Browsing articles tagged with " fellowship"

Avoiding the Path of the Prodigal (Part 1)

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“The way of the wicked is like deep darkness; they do not know what makes them stumble” Proverbs 4:19 (NIV)

The story of the prodigal son (Luke 15:11-31) is quite fascinating no matter where it is told. I remember the rapt attention I received once when I tried to explain the love of God to a Muslim in a village in Northern Nigeria by telling him this story. Nothing else but the extraordinary love of the Father could have given it the kind of ending that it has. A while ago I had some reflections on this story which threw some sidelights on some important truths. I will share some of these this week and more next week.

I noticed that the son did not tell the father why he wanted his share of the estate when he asked for it. It was only after he had secured it that he took off. Perhaps he didn’t want anybody asking too many questions. His attitude was “I know my right and so I don’t need to explain anything to anybody”. We must beware of fighting too hard for our right to our privacy. We need to be willing to be accountable to others around us. It’s a fallacy to think we can have fellowship without accountability.

Too many believers attend fellowship meetings without having any real fellowship with the brethren. You can’t hide behind the wall of your-right-to-your-privacy and have true fellowship. It is only “… if we walk in the light (that) we have fellowship with one another and the blood of Jesus purifies us” (1 John 1:7 – NIV). Don’t feel you can do anything you want to do without needing to give account to anybody. That kind of freedom breeds trouble. God did not put you within the community of believers where you are presently, by mistake. Don’t get upset when those you are in fellowship with question your actions. Transparency and accountability are key ingredients of Christian fellowship.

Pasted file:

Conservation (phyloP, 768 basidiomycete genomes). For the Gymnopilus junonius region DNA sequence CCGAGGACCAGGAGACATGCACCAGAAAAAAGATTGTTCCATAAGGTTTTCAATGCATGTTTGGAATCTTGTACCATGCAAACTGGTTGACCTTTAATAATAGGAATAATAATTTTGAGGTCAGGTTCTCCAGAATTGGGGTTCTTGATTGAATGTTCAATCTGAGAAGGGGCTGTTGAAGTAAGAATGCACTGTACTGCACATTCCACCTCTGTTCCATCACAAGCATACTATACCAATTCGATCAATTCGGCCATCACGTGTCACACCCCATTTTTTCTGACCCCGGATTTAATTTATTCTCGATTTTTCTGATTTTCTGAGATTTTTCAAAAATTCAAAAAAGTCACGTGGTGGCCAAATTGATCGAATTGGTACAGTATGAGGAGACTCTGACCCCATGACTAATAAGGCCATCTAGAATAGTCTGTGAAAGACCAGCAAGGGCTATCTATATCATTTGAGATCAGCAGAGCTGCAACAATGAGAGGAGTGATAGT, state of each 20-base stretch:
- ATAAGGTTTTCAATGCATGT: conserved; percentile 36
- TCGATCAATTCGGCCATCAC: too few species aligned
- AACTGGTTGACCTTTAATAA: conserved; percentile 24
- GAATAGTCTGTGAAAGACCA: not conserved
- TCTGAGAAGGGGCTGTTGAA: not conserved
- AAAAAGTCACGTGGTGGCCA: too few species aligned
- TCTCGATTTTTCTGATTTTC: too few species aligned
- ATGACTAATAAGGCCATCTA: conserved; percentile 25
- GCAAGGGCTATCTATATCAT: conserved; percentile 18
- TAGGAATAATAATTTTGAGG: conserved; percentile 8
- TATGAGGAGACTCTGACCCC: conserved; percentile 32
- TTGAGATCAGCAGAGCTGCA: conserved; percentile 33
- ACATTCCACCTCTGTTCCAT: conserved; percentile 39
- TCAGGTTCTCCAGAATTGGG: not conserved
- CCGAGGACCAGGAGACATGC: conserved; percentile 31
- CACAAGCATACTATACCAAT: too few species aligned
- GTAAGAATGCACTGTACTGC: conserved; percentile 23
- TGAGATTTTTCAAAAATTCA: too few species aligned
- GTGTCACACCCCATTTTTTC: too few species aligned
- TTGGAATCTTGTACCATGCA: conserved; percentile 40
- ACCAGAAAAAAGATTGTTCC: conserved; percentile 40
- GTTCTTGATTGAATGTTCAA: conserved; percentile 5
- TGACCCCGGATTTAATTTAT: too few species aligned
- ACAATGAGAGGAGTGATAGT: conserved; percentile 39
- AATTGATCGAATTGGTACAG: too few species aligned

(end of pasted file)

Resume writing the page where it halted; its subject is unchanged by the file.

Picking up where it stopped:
The prodigal son went from a life of security in the father’s house to a life of wastefulness in a distant land. He went from the place of abundance in the father’s house to a place of emptiness in the pigpen. This is always where the pursuit of freedom from the Father leads to: emptiness, purposelessness and powerlessness. You can’t keep your distance from the Father and get to where you ought to go. I encourage you to set your heart to pursue increasing intimacy with the Father. Don’t allow any cloud between you and the Father. Be resolute like David and say, “I will dwell in the house of the Lord forever.” (Ps 23:6)